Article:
One of the key components of the Friends of Coal campaign is the annual Friends of Coal Bowl between the West Virginia University Mountaineers and the Marshall University Thundering Herd. One of the most talked about and anticipated sporting events in West Virginia, it splits the state down the middle while at the same time bringing it together for a single day every fall.
In just its fifth year, the game has become the centerpiece of the state’s football calendar. It sells out stadiums, swamps area hotels and fills the pages of newspapers and segments of local newscasts for weeks before the game.
A football matchup between the two schools was discussed for several years before newly elected Governor Joe Manchin made it happen in 2006. At that time, Marshall and WVU were at the top of their respective college conferences, vying for national championships, churning out bowl wins and sending many of their players on to the NFL.
As soon as it was announced, the Friends of Coal stepped up to sponsor the event, an appropriate role for an industry that is the centerpiece of the state’s economy.
Getting tickets for the game is almost as impossible as getting tickets for the NASCAR night race at Bristol or even the Super Bowl. An estimated 250,000 people have attended the first four games of the series, drawing sell-out crowds in both Morgantown and Huntington.
“The game, when played here, is a major infusion into our economy,” says Ken Busz, president of the Morgantown Chamber of Commerce. “Hotels are booked, our restaurant and gas stations are busy and the overall economy gets a significant bump.”
According to media researchers, the event draws an annual audience of approximately 1.5 million people each year—a total of 6 million people over the four years. Each of these people is exposed to an average of three references to the game every day for the 30 days preceding the event—an estimated 45 million impressions per year.
According to the industry research firm Metro Monitor, the Friends of Coal Bowl was featured in more than 230 earned media television spots during the month preceding the game this past year with thousands more radio and newspaper references.
Building a Brand and Creating Trust
“A brand is the one thing that you can own that nobody can take away from you,” says Howard Kosgrove, vice principal of marketing at Lindsay, Stone and Briggs, a major national public relations and marketing consultancy. “It creates a lasting value above and beyond all the other elements of your business.”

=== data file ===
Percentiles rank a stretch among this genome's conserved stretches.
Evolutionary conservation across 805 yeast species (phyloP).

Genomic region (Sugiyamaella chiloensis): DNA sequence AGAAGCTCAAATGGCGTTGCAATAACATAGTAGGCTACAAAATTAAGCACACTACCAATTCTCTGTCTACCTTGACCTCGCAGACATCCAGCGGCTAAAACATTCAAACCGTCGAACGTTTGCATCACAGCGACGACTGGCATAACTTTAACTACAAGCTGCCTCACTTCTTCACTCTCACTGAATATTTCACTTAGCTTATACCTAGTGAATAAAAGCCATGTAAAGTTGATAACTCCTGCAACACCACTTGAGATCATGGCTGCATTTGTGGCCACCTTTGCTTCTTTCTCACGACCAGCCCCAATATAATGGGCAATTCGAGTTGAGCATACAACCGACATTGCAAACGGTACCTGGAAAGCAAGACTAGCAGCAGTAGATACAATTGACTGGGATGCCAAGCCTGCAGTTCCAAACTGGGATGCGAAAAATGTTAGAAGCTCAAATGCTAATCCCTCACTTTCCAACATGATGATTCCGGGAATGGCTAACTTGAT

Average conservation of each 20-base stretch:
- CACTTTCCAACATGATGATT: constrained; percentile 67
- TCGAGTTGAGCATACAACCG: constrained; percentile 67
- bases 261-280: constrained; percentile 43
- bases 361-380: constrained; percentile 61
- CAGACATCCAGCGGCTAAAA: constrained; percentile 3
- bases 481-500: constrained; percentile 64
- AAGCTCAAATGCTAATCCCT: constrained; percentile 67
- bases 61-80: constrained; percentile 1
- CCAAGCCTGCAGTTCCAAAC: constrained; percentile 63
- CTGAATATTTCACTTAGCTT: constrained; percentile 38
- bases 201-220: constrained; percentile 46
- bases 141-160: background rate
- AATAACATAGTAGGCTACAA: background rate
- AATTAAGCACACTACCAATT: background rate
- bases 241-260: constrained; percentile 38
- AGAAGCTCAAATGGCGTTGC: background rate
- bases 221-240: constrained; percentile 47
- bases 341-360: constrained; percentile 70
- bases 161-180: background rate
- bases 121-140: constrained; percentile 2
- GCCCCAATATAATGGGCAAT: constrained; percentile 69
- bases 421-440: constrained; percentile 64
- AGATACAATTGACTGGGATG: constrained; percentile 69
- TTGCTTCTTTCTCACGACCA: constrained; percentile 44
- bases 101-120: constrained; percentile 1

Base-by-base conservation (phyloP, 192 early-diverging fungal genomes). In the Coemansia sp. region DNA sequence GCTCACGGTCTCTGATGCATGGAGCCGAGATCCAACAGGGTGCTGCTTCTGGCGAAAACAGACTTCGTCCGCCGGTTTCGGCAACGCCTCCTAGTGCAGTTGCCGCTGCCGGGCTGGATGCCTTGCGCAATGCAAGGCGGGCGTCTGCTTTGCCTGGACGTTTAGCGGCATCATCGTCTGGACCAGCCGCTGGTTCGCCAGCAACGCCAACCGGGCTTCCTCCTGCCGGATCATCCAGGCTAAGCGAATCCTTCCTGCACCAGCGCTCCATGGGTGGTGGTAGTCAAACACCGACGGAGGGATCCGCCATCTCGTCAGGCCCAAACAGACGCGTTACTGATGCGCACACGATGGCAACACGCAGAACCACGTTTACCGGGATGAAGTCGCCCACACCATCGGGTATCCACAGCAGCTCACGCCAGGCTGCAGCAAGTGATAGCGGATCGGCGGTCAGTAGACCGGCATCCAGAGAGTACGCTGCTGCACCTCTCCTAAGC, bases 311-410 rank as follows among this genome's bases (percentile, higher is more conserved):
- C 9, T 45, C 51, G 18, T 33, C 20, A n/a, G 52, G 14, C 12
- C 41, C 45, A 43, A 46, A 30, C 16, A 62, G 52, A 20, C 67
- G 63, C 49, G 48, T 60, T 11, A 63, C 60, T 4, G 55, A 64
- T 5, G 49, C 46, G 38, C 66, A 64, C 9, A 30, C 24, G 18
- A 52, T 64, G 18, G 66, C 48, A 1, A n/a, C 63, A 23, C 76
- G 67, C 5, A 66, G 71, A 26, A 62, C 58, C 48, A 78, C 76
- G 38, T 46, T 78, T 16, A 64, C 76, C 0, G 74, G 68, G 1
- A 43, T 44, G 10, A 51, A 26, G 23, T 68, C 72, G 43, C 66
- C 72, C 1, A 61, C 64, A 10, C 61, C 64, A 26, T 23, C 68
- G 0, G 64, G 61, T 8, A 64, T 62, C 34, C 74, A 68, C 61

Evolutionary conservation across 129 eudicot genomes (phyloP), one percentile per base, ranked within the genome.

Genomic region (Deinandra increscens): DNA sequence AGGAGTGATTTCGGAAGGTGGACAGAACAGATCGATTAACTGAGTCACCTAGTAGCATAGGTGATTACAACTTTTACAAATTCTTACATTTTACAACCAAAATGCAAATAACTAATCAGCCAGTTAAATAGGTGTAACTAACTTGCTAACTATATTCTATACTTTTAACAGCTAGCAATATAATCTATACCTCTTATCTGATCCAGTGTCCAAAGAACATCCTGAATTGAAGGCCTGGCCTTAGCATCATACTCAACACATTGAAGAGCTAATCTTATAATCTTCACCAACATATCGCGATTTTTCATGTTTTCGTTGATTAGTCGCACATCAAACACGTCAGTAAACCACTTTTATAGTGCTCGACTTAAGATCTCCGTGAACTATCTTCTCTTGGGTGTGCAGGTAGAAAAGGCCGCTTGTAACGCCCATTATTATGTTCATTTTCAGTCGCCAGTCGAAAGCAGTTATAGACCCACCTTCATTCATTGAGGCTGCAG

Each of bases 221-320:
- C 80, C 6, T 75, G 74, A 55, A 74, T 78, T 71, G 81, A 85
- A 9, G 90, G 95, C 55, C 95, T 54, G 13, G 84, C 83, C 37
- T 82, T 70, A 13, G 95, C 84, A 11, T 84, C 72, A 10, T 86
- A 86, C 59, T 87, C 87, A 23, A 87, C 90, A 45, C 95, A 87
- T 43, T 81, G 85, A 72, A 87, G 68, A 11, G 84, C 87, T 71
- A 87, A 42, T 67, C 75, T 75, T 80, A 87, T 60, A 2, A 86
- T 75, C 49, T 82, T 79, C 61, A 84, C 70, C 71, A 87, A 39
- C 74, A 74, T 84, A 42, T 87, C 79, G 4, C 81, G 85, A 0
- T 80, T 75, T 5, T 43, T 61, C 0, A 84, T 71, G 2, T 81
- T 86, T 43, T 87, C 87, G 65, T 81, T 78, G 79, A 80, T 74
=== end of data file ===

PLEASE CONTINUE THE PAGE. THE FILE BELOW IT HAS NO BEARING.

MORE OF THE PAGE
That value is often called brand equity.
The Friends of Coal Bowl and sponsorships of similar events are key components of the effort to build brand equity for the West Virginia coal industry. It is a prime example of what is known as grassroots marketing.
Building trust is the primary component of maintaining a brand image over a long period of time and the converse of that is also true—that to build trust you have to first build a positive brand image.
In the case of the Friends of Coal, the effort to educate people about the importance of the coal industry is vital to both the industry and the future of the state. Before the Friends of Coal campaign began, surveys indicated that many people in the state had concerns about the coal industry and its role in the state. A study taken just a couple of years ago indicated that most people today trust the industry (65 percent), up by some 17 percent since 2002.
One reason for this change in the level of trust is the increased sense that the industry does more and contributes more to the state than simply providing jobs. Events and sponsorships such as the Friends of Coal Bowl, the Friends of Coal Auto Fair and the organization’s sponsorship of the West Virginia Secondary School Activities Commission state championships are just some of the ways the industry is giving back to the state.
“The coal industry provides jobs for more than 65,000 West Virginians,” says Raney. “It generates approximately $25 billion for the state’s economy each year, and many communities in our state are totally dependent on the industry for their existence. Beyond the direct economic impact, the coal industry has always played a vital role in our communities. Whether it was donating land to build baseball fields, partnering with a local school to provide supplies or working with communities to meet other needs, our industry has always stepped up to the plate.
“Coal is a vital part of West Virginia,” he goes on to say. “Coal has played a huge role in the development of the state in the past and we hope we can continue to do so in the future. We care about West Virginia and the people of our state.”